Peter Seligmann

From Wikipedia, the free encyclopedia
Jump to navigation Jump to search
Peter Seligmann
Born (1950-09-30) September 30, 1950 (age 69)
OccupationConservationist
Years active1976–present
Spouse(s)
Lee Rhodes (m. 2008)

Peter A. Seligmann (born September 30, 1950[1]) is an American conservationist and nonprofit founder. Seligmann is chairman of Conservation International, an Arlington, Virginia-based environmental nonprofit organization, and from 1987 to 2017 served as its founding chief executive officer[2]. He is also the founding CEO[3] of Nia Tero, a global collaborative with a mission to advance indigenous peoples and local community stewardship of vital ecosystems around the world[4] whose name translates in Esperanto to "our Earth.[5]"

Seligmann is a member[6] of the Council on Foreign Relations; the Zolberg Institute on Migration and Mobility[7] at The New School; a director at First Eagle Holdings[8], formerly Arnhold and S. Bleichroeder Holdings Inc.; and the Mulago Foundation[9]. He has served as a member[10] of The Coca-Cola Company's International Public Policy Advisory Board and as an advisor[11] to the Jackson Hole Land Trust.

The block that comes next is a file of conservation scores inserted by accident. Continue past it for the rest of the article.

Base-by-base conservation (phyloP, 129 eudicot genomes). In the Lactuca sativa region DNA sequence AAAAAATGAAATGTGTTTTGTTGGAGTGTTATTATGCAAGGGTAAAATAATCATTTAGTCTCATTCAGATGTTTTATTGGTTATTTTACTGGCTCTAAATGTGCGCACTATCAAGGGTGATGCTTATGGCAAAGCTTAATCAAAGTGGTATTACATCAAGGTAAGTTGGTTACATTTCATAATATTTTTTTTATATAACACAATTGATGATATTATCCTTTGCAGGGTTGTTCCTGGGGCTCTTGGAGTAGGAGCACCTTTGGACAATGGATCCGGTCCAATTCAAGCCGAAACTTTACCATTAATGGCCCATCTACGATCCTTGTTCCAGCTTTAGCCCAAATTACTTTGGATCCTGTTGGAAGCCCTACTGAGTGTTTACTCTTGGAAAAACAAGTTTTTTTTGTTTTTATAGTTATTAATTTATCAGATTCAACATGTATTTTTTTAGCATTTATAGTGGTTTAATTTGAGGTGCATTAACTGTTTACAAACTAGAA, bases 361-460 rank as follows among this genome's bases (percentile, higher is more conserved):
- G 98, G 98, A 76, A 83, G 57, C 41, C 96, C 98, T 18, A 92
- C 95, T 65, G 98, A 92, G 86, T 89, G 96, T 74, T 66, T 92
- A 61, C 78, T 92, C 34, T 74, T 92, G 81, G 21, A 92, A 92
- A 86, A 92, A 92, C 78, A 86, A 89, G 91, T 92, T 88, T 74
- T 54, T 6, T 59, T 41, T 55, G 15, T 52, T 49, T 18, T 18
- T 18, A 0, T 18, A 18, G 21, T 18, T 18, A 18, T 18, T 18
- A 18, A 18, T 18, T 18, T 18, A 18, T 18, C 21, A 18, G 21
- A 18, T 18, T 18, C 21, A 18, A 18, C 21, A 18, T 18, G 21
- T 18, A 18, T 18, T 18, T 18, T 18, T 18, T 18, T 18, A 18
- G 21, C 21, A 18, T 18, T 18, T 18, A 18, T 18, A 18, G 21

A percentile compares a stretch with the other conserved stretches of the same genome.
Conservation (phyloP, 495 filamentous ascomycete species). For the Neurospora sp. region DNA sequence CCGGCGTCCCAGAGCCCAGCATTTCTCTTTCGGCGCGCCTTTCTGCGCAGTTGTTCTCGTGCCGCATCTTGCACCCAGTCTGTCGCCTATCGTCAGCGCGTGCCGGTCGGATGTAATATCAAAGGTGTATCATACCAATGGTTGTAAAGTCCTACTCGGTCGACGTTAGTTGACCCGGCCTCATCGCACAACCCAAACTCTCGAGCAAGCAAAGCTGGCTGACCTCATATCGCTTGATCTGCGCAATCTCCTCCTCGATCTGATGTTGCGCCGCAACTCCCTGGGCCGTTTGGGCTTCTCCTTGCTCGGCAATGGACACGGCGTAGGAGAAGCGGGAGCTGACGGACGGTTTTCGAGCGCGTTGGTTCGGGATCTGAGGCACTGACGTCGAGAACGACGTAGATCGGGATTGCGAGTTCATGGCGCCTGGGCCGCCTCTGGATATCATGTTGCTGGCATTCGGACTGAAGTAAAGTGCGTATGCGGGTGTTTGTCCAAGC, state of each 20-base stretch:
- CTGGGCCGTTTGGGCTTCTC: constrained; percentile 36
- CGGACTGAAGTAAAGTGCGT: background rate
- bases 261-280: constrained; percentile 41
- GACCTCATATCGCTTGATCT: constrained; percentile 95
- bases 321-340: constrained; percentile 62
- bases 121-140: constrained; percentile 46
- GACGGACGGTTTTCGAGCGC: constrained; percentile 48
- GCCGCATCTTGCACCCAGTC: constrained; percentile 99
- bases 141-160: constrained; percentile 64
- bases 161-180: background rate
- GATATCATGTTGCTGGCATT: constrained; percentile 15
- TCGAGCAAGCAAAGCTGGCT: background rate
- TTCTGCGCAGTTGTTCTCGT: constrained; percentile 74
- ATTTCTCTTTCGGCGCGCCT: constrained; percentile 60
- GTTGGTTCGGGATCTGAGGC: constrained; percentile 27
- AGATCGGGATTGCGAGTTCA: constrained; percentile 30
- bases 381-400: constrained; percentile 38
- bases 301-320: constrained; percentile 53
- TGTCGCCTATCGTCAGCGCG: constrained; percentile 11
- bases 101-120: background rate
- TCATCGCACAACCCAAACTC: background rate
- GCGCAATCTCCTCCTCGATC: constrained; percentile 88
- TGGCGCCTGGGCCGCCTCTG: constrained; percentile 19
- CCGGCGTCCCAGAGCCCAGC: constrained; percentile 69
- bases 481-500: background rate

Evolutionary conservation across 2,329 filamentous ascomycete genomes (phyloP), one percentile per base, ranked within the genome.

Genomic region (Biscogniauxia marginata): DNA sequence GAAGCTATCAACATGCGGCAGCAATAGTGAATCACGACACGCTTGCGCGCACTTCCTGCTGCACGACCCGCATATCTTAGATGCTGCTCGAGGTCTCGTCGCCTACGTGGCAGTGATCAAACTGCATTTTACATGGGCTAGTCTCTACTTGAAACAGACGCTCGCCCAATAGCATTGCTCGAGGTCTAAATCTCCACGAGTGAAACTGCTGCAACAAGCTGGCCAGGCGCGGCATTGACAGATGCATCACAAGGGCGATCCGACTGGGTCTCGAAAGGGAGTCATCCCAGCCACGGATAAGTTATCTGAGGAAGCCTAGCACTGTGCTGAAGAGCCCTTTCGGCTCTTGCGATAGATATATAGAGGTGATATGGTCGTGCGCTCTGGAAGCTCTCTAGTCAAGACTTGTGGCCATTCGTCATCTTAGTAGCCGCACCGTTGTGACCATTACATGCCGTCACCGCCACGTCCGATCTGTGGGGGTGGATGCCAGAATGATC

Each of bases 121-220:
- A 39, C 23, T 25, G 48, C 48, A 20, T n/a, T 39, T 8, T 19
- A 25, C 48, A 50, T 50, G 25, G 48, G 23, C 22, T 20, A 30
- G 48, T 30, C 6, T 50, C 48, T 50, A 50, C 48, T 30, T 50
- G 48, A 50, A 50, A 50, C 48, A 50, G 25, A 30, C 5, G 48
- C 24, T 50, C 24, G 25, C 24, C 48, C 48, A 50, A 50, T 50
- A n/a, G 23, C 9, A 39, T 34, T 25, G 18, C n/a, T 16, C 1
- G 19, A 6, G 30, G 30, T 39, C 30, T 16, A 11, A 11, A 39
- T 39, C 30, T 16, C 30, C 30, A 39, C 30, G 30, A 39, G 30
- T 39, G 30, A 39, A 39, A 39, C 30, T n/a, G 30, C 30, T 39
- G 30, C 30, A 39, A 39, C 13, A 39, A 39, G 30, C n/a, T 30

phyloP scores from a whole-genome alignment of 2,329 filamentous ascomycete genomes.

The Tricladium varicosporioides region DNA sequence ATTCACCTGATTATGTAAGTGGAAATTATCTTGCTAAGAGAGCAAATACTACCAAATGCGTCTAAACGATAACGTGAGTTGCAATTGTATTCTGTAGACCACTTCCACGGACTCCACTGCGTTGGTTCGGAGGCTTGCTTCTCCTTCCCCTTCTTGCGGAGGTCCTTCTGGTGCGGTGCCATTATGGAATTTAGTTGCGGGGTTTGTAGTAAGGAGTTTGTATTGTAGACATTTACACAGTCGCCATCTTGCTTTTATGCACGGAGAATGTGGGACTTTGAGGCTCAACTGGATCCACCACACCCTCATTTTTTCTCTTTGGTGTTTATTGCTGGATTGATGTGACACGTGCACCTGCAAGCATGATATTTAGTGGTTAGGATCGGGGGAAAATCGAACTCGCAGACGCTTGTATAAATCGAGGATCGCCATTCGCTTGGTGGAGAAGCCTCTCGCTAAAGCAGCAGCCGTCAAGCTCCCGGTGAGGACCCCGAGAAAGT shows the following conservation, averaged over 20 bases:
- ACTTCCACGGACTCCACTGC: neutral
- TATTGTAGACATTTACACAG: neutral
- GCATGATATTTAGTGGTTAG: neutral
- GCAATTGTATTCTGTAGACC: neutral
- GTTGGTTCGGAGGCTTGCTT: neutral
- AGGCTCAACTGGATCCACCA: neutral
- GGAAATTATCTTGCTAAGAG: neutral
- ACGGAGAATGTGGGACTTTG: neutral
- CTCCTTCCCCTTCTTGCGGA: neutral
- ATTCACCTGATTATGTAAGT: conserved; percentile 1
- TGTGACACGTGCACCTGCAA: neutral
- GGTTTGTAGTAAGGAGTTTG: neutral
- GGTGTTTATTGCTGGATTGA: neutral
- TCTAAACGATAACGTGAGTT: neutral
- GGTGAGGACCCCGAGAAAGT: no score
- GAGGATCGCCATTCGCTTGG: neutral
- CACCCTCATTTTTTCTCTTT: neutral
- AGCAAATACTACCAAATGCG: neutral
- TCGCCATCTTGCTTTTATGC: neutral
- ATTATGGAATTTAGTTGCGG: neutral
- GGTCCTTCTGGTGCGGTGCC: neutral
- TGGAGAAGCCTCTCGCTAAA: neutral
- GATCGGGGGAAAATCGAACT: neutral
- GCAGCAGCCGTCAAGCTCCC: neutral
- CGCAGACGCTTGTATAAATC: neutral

On July 20, 2000[12], President Bill Clinton appointed Seligmann to the Enterprise for the Americas Board.

Early life and education[edit]

Seligmann was born Sept. 30,1950, in New York City to Esther Arnhold Seligmann,[13] a dance teacher and sister of Henry H. Arnhold, and Otto Seligmann,[14] an accountant and treasurer of Arnhold Ceramics. He grew up in Plainfield, New Jersey[15].

Seligmann graduated from high school at the Wardlaw Country Day School in Plainfield, New Jersey, in 1968. He holds a bachelor of science in wildlife ecology from Rutgers University (1972),[16] a master's degree in forestry and environmental science from Yale University (1974),[17] and honorary doctorates in science from Michigan State University in 1994[18] and Rutgers University in 2003.[19]

Personal life[edit]

Seligmann is married to glassybaby founder Lee Rhodes, and the two reside in Seattle, Washington. Peter has three daughters from his marriage to Susan Monaghan Seligmann: Melissa Kathryn Seligmann Gokhvat[20], Jennifer Seligmann, and Leah Seligmann. He also has three stepchildren from his marriage to Lee Rhodes: Mericos Hector Rhodes, Evelyn Sale Rhodes, and Cedric Saunders Rhodes.

Seligmann is an avid world traveler, fisherman, and diver[21]

Career[edit]

After graduating from Yale University, Seligmann took a job with The Nature Conservancy, stewarding the organization's preserves in 13 states in the Western United States[22]. Later, he helmed the California Nature Conservancy and the Nature Conservancy’s International program.[23]

In 1987, Seligmann became the co-founder and CEO of Conservation International. Seligmann has said his vision is to support an environmentally healthy world that provides economic opportunities and security, and he fulfills it by bringing together everyone from business and religious leaders to bureaucrats and scientists to local and indigenous people.

He served as CEO until July 1, 2017[24], when he was succeeded by the conservation scientist M. Sanjayan. Now he is CEO of Nia Tero.